On Monday—the slowest day for busking—Gifflet took Arrietty to Blue Fin Beach, and they spent a glorious day splashing and laughing; and Arrietty held her breath and dove down to the rocky bed and brought up smooth stones and shells which they put in Gifflet’s bag to bring home. But Gifflet worried about not making any money that day—in addition to having spent money on bus fare and snacks—and about what he could possibly do to earn more.
Arrietty fell asleep on the way home, and Gifflet carried her into The Old Boathouse. His arms being full, he tapped at Brasilia’s door with his toe.
“Oh, Gifflet, bring her in.” He crossed the room and laid Arrietty in her bed, first taking off her sandy shoes
Brasilia looked haggard.
“Brasilia! Have you not rested today?”
“I had to go out—it was very important. I was out all day.” She sat down and seemed to crumple.
“What’s the matter, Brasilia? What’s going on? Every day you look so tired.”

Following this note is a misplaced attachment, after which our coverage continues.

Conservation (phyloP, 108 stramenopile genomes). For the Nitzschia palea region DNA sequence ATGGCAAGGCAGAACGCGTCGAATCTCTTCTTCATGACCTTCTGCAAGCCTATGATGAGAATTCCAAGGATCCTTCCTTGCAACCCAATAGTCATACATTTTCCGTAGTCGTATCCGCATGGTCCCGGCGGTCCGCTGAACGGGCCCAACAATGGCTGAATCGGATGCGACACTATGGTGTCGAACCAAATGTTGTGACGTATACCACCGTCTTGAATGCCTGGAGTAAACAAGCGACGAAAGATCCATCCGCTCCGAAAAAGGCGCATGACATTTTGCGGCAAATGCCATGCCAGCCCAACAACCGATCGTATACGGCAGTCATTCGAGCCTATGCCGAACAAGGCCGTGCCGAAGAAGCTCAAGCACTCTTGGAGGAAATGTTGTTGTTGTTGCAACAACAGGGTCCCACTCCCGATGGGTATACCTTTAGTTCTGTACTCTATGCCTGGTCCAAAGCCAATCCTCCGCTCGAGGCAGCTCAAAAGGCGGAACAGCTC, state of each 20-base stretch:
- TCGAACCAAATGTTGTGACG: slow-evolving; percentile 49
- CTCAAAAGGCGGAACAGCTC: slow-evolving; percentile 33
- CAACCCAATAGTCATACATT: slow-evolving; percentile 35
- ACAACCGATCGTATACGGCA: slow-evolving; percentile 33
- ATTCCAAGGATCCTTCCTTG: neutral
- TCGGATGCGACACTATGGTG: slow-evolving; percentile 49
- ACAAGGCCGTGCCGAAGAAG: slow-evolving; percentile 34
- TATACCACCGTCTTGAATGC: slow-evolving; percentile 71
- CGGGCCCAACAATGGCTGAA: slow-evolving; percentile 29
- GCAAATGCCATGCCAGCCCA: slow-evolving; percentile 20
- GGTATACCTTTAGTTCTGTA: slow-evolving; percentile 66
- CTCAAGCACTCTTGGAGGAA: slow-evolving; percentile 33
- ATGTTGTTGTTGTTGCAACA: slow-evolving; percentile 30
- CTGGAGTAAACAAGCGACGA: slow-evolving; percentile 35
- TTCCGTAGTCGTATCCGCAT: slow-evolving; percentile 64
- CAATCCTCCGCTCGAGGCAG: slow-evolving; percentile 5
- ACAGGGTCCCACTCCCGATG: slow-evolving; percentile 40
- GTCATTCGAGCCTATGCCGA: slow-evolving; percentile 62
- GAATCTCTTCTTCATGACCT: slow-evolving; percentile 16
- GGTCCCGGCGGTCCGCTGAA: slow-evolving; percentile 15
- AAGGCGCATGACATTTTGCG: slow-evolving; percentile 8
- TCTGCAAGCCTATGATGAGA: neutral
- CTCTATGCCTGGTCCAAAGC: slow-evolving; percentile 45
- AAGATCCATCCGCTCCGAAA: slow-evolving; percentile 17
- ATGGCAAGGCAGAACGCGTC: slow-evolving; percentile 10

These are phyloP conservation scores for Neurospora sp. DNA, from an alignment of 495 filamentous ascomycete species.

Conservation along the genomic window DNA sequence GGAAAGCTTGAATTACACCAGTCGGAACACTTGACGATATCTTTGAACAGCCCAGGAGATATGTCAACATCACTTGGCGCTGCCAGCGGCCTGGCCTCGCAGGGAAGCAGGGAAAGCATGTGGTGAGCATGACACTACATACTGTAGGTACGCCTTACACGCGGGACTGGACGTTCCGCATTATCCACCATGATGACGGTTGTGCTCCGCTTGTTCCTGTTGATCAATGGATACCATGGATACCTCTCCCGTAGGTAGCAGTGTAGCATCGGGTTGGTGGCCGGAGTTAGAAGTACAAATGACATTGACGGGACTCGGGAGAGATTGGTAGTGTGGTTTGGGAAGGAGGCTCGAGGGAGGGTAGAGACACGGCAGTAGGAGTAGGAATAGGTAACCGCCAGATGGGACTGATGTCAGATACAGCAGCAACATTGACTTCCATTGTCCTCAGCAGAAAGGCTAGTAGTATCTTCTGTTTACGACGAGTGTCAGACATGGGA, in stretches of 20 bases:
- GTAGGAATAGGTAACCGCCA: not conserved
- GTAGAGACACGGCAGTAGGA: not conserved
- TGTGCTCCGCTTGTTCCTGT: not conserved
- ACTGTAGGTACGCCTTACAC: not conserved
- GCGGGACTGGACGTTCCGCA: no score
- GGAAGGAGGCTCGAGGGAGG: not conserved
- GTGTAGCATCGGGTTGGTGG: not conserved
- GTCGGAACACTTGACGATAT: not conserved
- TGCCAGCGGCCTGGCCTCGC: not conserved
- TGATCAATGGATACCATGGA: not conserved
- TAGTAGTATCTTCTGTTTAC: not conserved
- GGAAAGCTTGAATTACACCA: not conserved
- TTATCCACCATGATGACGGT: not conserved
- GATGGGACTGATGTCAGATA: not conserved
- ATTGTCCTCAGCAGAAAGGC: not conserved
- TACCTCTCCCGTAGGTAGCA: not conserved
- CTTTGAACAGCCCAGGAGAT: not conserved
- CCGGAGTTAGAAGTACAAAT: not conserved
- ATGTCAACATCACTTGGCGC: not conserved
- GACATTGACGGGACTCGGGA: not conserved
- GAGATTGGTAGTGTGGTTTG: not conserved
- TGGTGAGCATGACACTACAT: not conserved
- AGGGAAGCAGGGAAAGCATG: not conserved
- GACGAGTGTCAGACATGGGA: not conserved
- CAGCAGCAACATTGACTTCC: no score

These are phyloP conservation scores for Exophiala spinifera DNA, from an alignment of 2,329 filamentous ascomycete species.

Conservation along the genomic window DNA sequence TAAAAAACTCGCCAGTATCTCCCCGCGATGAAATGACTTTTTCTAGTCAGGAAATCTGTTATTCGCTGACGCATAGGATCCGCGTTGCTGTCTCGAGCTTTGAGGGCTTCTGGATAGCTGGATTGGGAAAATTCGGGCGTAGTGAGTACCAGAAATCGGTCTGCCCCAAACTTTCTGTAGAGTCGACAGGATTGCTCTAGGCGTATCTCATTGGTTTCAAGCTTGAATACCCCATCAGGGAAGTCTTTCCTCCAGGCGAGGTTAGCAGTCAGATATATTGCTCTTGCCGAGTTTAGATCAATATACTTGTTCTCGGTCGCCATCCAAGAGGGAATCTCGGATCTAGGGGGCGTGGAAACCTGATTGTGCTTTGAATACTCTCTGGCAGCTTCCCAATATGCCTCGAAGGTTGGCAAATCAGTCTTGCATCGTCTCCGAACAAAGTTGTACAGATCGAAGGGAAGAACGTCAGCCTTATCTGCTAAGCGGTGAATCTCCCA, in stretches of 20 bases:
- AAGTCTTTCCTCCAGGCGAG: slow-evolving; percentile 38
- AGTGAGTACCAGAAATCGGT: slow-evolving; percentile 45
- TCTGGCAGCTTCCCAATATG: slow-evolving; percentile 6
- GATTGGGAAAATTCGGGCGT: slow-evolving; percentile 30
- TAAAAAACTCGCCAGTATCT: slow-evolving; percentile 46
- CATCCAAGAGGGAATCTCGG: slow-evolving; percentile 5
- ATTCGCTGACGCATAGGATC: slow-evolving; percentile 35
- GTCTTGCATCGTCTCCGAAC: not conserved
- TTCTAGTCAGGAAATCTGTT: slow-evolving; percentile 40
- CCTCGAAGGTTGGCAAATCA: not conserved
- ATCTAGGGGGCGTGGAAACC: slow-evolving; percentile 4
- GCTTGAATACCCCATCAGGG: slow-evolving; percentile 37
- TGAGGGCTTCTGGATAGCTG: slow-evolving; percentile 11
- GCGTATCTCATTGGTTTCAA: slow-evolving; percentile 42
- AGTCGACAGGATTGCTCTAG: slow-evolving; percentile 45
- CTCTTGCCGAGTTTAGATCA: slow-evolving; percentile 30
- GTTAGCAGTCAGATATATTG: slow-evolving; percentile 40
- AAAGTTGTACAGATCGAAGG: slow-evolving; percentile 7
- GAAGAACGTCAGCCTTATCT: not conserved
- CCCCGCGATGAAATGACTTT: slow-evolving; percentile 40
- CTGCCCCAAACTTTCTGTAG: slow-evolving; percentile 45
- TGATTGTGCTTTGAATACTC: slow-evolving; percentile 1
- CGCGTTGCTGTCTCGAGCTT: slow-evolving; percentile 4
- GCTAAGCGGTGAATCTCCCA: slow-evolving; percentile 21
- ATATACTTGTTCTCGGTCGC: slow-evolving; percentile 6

She smiled sadly. “I haven’t told anyone . . . Well, I am ill, Gifflet, very sick. I thought maybe my family—well, anyway . . .”
“Sick with what? What is it?” He didn’t want to know; he had to know.
But she didn’t answer. Instead she said, “I’ve used all my savings and I can’t afford the medication anymore. It’s so expensive . . .”
“What medication? What’s it for?” said Gifflet, alarmed. “How much does it cost?”
But Brasilia only smiled sadly and said, “I need to rest now, Gifflet. Thank you for taking her.”
Brasilia had stopped dancing. Now Gifflet didn’t need to babysit Arrietty in the mornings, so he had more time for busking; but it brought him no pleasure at all. Brasilia struggled even to go out for food, so most of the others had started chipping in to bring her and Arrietty daily supplies. Gifflet never saw Charming Tom contribute anything, and most days Gifflet didn’t have extra to give either; and it nettled him bitterly.
These days, he was so tense he seemed to have wooden blocks for hands when he played; and he couldn’t sing at all. Without the daily cash from Brasilia, he was barely able to eat—and even worse, Brasilia had said she needed medicine. What could he do? What could he do? Neither he nor Doctor Dolci had come up with any viable side hustle idea.
At last, it was inevitable. There was only one thing he could do, and it made him tremble with dread. But it had to be done. So, he went across the city in search of the kind of person he had never dreamt, in his worst night terrors, that he would deal with.
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